Amis’ new and arguably greatest novel is a powerful antidote to all strains of that age old phobia: the original Shylockian schemer currently resurrected in the children’s school books of the Arab and Islamic world and/or the New World Order puppet master dressed up in a capitalist top hat with the Star of David on it moving his Marionettes in Washington and other power centres around.
In The Zone of Interest the real Nosferatus, the true grotesques of course are the perpetrators of the greatest crime of the last century. They include the likes of Paul Doll, the self-pitying, sexually frustrated, alcoholic, hypochondriac, cuckolded kommandant at Auschwitz who effortlessly transfers fault from perp to victim.
Here is Amis’ depiction of Doll on top of a pile of human bones recovered from a funeral pyre after the gassing, pyramided by the men given the worst job in history – the Jewish Sonderkommando who were tasked with helping to herd their co-religionists into the gas chambers and then ordered to steal the remains of the dead from gold teeth to thigh-bones.
“With his shirt off and gas mask on, Doll looks like a fat and hairy old housefly (a housefly that is nearing the end of its span).”
This image captures all of Doll: his menace, avarice and corruption much more powerfully even than his semi-drunken poses at the selection ramp when left, meant death, and right signalled a brief but brutal reprieve.
And yet it is to Amis’ credit that he gives brutes like Doll believable, authentic and, yes, all too human voices. The author, who has always been able to transport himself into the internal reflections of some of his most deeply unpleasant cast (think of the words he puts into the misogynistic mouth of Keith Talent, the dart-loving murderer in London Fields), has recreated this typical Nazi functionary’s language of self-exculpation.
Doll is the master of fault-transference as is evident in this passage when he recalls witnessing the horrors of the Warsaw Ghetto for the first time:
“As a loving father, I found it particularly hard to stomach their vicious neglect of the semi-naked children who howl, beg, sing, moan, and tremble, yellow-faced, like tiny lepers.”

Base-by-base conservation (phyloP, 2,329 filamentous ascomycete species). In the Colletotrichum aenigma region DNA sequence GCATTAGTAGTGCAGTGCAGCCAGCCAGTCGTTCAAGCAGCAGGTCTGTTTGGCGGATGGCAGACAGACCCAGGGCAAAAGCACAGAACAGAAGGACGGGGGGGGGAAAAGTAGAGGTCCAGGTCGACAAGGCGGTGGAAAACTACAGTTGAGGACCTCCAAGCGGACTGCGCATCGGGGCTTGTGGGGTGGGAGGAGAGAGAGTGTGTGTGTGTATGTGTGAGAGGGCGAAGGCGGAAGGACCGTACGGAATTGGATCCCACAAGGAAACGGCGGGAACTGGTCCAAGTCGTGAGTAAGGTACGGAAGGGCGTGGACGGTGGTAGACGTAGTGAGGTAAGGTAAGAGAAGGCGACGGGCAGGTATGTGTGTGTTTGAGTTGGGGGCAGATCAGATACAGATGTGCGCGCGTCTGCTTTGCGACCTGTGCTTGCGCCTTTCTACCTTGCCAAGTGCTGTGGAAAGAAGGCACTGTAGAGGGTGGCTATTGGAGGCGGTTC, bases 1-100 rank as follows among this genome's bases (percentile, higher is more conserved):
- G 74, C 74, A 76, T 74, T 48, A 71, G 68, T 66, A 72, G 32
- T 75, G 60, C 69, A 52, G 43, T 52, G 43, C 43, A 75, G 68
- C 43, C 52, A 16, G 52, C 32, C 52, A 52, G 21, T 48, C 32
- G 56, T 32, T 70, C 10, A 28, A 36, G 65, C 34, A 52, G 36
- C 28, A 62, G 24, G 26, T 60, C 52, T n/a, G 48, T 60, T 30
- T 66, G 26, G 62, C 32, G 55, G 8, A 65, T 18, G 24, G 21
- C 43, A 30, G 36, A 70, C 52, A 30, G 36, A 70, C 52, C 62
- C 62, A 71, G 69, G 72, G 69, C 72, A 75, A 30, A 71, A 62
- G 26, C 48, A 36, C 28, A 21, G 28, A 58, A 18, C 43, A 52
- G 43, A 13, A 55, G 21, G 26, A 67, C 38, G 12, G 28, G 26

Amidst all the industrialised slaughter and the random individual acts of sadism – the notorious female SS guard Ilse Grese makes several gruesome appearances – Amis injects a sub-plot. It is Auschwitz: The Love Story. Or rather love stories!
Hannah Doll exercises a strange power over her serial murderer husband as does his wife’s first lover, the spectral memory of an older Communist fighter Dieter Kruger, who may or may not have died in Nazi custody. Her husband’s other love rival, Golo Thomsen, also uses the possibility that Kruger might still be alive to woo Hannah Doll, the first lady of the Concentration Camp 1. Thomsen is a functional rather than an ideological Nazi whose task is to ruthlessly exploit slave labour in the regime’s quest for synthetic rubber vital to boosting the German war machine. He is protected from Paul Doll only because he is the nephew of the Nazi big wig Martin Bormann, one of the Fuhrer’s inner circle.
Through the course of the war with defeat looming Thomsen still pursues Hannah Doll both inside and far beyond ‘The Zone of Interest’, all the while holding out the bait that her first love Kruger may have survived. Thomsen however is not The Good German, not the foil to the monstrous Kommandant. He is an opportunistic Nazi who is obsessed about getting his task completed even if his alchemic project is built on the bones of the wretches worked to death in Buna-Werke factory, the so-called ‘lucky ones’ led to the right off the selection ramps on day one of their incarceration.
Another of the strongest character portraits concerns the leading Sonderkommando, Smzul, the survivor among the ‘saddest men in the Lager’ who work among the piles of dead with scissors, pliers, mallets, accelerant and grinders to plunder the cadavers in the interest of the Nazi war economy. He and his fellow Jews are among the most hated among the camp prisoners even though they save the odd life on the selection ramp and may, or may not, bear witness or even exact vengeance in the future.
Some of the passages in which Smzul recalls individual massacres such as the story of the “silent boys” are so painful as to be almost unreadable. Again the voices such as Smzul are entirely believable in this unimaginable inferno where men like him lie to the selected and the doomed, telling them they are going for a shower, simply to preserve “our lousy selves.”
The existence of a love story among the Nazi-community in the camp gives the narrative an original if troubling edge. To impute love into this Hades Amis also challenges Theo Adorno’s claim that after the Holocaust there can no longer be poetry. The resilience of love even in Auschwitz, including the wretched Smzul for his wife Shulamit who may still be alive in the Lodz ghetto, is for Amis the single shard of light.
Euphemisms are peppered throughout this masterful tale from the death camps. So for instance Doll never refers to Hitler by name but rather as ‘The Deliverer’. The language in this novel also lacks the verbal whizz-bangs and inventive diction of his latest few books, and is all the better for it. Amis pares back his prose, stripping it down to basic structure and deploying a very traditional linear narrative that ends with Thomsen finding Hannah Doll again following Germany’s defeat.
Yet it is Paul Doll who comes out of The Zone of Interest as Amis’ finest fictional invention of late, as a fusion of two real life Nazi commandants rolled into one ball of self-piteous stupidity. For what Amis achieves in Paul Doll’s character is to expose an entire ideology and cosmological hatred for what it really is: an ignorant, absurd and ultimately comically-doomed project.